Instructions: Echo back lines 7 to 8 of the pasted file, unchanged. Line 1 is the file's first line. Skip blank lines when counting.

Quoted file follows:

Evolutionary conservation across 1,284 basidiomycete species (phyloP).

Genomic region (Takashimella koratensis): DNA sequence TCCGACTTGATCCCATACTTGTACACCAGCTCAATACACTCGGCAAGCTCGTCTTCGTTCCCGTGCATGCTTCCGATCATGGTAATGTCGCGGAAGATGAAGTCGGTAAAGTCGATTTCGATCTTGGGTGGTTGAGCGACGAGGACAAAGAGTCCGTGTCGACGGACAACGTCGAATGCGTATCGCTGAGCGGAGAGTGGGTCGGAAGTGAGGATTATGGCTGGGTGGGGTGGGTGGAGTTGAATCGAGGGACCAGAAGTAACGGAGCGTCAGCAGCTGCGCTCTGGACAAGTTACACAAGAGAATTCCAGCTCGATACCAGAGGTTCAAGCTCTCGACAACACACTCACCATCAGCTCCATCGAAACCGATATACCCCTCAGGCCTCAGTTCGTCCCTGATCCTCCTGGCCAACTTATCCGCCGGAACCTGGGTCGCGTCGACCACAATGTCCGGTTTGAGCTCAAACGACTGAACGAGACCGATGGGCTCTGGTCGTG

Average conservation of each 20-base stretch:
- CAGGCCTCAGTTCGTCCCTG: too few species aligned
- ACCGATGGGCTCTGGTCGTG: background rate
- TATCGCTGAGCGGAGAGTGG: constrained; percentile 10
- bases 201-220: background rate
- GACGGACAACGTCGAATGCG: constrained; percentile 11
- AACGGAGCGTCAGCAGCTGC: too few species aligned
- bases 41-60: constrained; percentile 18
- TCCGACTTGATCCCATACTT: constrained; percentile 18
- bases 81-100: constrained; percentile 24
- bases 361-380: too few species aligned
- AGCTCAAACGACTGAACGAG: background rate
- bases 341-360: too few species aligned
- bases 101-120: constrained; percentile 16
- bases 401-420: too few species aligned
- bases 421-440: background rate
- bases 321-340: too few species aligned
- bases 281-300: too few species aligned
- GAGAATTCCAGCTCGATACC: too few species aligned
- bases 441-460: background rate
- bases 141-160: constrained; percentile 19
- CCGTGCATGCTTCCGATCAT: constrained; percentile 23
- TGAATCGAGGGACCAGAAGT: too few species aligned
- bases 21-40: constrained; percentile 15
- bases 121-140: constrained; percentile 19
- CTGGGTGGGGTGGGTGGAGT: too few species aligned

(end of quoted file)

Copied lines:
- bases 201-220: background rate
- GACGGACAACGTCGAATGCG: constrained; percentile 11